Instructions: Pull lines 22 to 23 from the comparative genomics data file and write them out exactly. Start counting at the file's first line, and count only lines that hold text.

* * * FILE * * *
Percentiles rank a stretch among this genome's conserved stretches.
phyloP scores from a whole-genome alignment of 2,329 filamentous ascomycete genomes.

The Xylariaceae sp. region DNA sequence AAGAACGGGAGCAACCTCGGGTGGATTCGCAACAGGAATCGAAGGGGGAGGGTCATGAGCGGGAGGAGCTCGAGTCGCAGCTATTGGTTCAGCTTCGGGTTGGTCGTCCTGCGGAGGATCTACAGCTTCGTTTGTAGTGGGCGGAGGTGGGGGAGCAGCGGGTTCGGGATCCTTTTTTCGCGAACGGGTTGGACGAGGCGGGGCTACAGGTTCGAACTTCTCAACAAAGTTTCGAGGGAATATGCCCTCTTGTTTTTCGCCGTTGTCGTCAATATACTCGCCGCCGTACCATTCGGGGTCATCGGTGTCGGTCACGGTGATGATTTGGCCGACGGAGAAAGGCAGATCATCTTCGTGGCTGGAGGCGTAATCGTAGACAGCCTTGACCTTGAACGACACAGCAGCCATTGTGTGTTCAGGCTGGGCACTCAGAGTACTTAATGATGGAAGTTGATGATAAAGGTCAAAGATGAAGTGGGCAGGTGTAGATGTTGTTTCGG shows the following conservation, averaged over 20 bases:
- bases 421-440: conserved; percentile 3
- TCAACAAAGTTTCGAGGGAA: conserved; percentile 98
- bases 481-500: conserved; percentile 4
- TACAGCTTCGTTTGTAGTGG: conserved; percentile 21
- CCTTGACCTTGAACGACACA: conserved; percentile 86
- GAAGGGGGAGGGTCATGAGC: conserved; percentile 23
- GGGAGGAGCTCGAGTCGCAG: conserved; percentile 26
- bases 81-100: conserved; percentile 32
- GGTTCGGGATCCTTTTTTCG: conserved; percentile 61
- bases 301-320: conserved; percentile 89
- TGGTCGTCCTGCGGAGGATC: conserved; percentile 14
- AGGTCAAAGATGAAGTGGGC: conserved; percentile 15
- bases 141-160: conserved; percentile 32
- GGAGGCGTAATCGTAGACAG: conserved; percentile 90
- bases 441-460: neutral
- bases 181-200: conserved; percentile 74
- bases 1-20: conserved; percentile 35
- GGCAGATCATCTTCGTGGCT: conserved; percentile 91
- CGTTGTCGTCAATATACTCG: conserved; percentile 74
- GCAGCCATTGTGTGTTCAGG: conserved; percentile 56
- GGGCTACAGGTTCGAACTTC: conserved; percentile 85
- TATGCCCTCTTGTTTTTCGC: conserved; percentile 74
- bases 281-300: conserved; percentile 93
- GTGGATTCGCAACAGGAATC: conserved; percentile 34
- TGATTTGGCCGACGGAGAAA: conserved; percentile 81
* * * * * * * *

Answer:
- CGTTGTCGTCAATATACTCG: conserved; percentile 74
- GCAGCCATTGTGTGTTCAGG: conserved; percentile 56